Built in 1982, the Hubert H. Humphrey Metrodome in Minneapolis has had a glorious career, hosting many famous events including a Super Bowl, two World Series, a major league baseball All-Star game and two college Final Four basketball playoffs.
Located in downtown Minneapolis, the Metrodome was a concrete structure with a fiberglass fabric roof – self-supported with some help from air pressure. Thirty-six steel cables, each 3.5 inches in diameter, anchored the fabric in place from the top. Inside, the structure supported three seating levels, holding 64,000 people.
Frattalone Companies was contracted by Ames Construction – a subcontractor to Mortenson Construction, the project’s main contractor – to bring down the Metrodome in January this year. Ames has a $36-million contract with Mortenson for the project’s excavation and demolition work.
Bigger and better
A new and larger $975 million stadium is being built simultaneously with the demolition of the old stadium, which took just four months to bring down and remove the remains using Volvo Construction Equipment (Volvo CE) machines. In temperatures below minus 7oC (20oF), the work took place on the same site – so as one section of the Metrodome was demolished, foundation work for the new facility began.
“We cleaned the building out first, removing materials that could not be recycled or transported to landfill,” says Chris Niemand, Frattalone’s project manager. “It took about three weeks to remove a loading dock from the facility and while that was happening, crews prepared the ring beam for removal. Small controlled explosive charges were used to sever each of the cables from their anchors, and the fabric roof fell safely to the ground.”
Bringing down the entire structure with explosives was considered, but the Minnesota Sports Facilities Authority ruled it out because of the impact it could have on the surrounding community, including a hospital. For this demolition project, Frattalone bought a new Volvo EC480D-Series high-reach excavator and a selection of demolition attachments.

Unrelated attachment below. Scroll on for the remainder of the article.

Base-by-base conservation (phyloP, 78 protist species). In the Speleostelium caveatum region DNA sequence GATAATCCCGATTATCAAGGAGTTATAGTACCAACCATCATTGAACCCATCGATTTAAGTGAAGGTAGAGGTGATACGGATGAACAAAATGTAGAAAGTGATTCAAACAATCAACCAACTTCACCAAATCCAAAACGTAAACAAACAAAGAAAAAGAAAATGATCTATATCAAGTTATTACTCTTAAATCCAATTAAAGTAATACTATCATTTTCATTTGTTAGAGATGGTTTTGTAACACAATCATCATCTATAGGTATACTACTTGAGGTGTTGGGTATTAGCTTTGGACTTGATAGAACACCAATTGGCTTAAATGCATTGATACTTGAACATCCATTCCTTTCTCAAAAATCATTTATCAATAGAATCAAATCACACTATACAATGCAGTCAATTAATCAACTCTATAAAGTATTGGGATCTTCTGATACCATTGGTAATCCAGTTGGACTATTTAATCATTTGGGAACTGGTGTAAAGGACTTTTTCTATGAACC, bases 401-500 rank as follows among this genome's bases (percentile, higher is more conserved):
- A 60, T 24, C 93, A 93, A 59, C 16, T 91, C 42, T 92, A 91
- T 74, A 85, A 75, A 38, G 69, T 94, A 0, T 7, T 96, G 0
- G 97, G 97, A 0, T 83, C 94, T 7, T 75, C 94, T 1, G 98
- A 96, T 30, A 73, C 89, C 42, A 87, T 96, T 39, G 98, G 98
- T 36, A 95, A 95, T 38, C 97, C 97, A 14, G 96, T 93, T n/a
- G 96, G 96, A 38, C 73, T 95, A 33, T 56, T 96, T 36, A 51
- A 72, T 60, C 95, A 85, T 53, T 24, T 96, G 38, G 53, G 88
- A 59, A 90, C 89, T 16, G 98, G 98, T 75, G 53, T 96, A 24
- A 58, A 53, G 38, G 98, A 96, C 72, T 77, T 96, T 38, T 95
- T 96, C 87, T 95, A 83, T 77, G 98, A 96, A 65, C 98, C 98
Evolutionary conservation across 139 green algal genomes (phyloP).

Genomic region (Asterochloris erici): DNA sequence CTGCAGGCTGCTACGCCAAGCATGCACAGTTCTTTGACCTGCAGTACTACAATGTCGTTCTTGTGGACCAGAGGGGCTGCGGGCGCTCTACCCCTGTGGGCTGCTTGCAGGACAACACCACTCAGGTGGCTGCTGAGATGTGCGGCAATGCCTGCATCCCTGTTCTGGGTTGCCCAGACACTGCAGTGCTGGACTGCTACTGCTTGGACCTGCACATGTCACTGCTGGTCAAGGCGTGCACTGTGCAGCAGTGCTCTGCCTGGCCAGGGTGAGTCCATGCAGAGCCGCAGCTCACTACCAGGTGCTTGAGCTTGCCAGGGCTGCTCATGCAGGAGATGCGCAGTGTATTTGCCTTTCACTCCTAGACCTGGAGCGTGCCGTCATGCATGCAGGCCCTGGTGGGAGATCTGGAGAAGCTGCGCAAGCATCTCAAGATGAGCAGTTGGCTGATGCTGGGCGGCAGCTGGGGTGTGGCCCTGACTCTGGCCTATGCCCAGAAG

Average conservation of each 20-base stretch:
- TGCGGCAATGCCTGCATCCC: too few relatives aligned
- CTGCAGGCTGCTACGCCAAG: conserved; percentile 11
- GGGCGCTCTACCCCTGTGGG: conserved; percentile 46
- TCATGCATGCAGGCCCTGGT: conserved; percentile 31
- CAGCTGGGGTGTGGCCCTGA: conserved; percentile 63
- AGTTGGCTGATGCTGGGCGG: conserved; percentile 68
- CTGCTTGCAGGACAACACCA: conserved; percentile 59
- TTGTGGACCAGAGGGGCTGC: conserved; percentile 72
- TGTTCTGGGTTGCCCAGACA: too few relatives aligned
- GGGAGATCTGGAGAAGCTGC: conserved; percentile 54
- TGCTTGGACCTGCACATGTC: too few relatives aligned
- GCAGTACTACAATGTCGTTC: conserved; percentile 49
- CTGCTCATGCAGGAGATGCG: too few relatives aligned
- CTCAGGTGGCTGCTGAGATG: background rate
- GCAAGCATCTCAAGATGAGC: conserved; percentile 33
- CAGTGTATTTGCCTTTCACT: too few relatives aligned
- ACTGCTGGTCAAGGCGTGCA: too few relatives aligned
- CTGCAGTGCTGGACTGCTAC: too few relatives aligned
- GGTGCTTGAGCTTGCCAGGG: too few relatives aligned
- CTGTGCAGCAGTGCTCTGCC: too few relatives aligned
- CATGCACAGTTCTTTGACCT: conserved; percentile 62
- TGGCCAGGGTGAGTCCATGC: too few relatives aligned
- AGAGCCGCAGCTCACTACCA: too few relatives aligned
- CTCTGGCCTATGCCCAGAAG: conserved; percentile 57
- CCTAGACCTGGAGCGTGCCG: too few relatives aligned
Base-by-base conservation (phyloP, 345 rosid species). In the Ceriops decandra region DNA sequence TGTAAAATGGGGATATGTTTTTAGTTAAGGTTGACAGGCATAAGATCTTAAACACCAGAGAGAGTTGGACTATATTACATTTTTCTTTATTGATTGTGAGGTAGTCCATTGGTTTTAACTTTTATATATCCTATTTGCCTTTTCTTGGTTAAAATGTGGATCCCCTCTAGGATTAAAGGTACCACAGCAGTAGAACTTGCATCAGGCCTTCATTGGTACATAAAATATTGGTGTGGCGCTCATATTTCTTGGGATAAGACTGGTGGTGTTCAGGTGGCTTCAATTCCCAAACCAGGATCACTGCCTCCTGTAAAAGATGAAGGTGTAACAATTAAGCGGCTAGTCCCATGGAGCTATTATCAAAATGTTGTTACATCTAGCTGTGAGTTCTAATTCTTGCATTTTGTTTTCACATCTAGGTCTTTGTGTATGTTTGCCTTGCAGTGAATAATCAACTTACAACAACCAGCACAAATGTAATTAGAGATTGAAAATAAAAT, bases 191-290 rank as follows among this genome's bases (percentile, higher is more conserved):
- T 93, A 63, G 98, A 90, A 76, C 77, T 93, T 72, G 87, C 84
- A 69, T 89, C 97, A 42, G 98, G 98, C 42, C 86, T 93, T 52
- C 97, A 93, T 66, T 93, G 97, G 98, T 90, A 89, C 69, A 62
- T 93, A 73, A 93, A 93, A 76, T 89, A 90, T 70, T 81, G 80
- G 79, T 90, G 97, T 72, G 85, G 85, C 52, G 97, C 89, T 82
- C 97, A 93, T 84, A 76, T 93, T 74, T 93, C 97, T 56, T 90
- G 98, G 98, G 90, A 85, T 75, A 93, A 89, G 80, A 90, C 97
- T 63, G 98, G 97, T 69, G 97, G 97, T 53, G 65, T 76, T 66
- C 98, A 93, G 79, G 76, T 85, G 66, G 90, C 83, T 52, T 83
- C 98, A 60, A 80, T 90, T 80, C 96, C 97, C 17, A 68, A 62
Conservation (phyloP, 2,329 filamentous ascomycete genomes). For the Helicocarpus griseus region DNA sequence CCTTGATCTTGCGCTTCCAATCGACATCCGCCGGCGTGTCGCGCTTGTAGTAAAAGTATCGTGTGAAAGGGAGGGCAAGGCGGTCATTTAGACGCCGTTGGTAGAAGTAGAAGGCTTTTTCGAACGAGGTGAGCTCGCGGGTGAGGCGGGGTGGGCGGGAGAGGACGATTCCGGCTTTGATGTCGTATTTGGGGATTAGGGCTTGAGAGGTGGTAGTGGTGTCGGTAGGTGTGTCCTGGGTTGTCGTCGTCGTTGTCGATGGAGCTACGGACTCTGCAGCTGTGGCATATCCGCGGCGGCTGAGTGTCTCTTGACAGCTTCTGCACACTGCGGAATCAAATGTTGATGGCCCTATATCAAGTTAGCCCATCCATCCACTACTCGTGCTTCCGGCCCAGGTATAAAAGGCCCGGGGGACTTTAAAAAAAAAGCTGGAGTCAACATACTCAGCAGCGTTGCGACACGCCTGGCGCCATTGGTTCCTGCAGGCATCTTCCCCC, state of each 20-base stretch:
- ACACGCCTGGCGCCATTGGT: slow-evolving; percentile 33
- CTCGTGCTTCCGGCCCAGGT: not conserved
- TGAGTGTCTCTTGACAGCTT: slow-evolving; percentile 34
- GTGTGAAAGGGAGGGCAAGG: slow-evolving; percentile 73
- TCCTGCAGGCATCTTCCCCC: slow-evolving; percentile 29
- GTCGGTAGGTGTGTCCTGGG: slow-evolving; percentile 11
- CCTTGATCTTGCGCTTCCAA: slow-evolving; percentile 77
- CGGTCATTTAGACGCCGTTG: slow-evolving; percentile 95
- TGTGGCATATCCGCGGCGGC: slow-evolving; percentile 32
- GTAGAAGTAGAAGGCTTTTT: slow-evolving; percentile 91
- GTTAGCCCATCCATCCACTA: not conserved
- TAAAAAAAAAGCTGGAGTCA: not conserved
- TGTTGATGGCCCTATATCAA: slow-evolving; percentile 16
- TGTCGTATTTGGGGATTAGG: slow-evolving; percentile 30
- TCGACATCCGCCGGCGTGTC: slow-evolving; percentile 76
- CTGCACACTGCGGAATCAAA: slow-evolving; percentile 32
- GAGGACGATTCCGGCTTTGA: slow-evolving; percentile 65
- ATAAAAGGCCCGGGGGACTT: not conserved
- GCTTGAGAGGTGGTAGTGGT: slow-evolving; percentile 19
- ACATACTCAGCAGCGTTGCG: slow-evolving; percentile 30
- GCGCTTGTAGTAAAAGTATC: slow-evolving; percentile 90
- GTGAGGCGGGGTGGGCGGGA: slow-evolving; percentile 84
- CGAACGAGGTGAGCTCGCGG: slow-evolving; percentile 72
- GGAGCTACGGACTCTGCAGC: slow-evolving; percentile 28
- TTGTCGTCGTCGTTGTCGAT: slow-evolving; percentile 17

“The Volvo high reach excavator has been used for multiple projects since we started the demolition,” says Niemand. “We brought it in immediately once the building was emptied to help prepare for the mass demolition process. The excavator machine was able to pull down all the chairs and debris to field level. It was a concrete stadium so it would not have been easy to get up there and clean away all the old concrete.”
Frattalone’s other Volvo equipment consists of two A40 D-Series articulated haulers, two L110 E-Series wheel loaders, two L90 D-Series and E-Series wheel loaders, one L250 G-Series wheel loader, and two Volvo excavators – an EC240CL and an EC360BL. “I think Volvo’s loaders are second to none,” says Tony Frattalone, president of the company. “One of our L90 loaders has clocked 18,000 hours and our other L90 has clocked around 15,000 hours.”
“We bought the Volvo EC480D for three reasons,” adds Frattalone. “First, it’s versatile – in a matter of one hour, workers can exchange the high-reach demolition boom for a digging boom to prepare the machine for excavation work so we could maintain a profitable piece of equipment that doesn’t have any downtime. The second is Volvo supplies the entire machine, including the high-reach boom and makes parts for it. Having a one-stop shop for me was important as other manufacturers didn’t allow it. Thirdly, it was cost effective compared to other brands.”
Frattalone Companies was established in 1970 by Frank Frattalone. Today his son, Tony Frattalone, manages field operations and equipment but started out as a machine operator. Nick Frattalone, his brother, handles the business side of the firm. The company specializes in grading and excavation work, demolition, sewer and water utility work. It also owns Dawnway Landfill in Inver Grove Heights, Minnesota, which accepts non-hazardous debris from construction, demolition and remodeling projects.
About 80% of the structure’s concrete, steel and other materials from the Metrodome can be recycled and reused as road base or concrete aggregate. In addition, 4,000 tonnes of recyclable steel will be salvaged and recycled.
Once the seats were removed, Frattalone used the Volvo high reach machine to remove the stadium’s club-level suites. “The machine was positioned inside the building to pull the suites and building materials down,” says Niemand. “We could have done this in other ways, but falling debris was a safety issue. The machine allowed us to do the job in a safe way.”
After the roof came down the company focused on removing different structural components 23 meters (75ft) off the ground, including precast concrete beams.
“Once exposed, the high-reach worked at ground level to demolish 10 meter (30ft) walls,” says Niemand. “The operator worked from a safe distance and then our general purpose excavators and loaders removed the rest of the structure and debris. The Volvo high-reach is not only safer than other demolition methods, it is more precise than a crane and wrecking ball.”
“The fuel economy of the Volvo EC480D high reach excavator and our other Volvo machines is exceptional,” says Tony Frattalone. “Fuel prices have gone up so it definitely helps. We have a great working relationship with Nuss Truck and Equipment – Volvo CE’s local dealer. They supply us with the parts and support that is needed out in the field, which makes it a lot easier decision to purchase Volvo equipment.”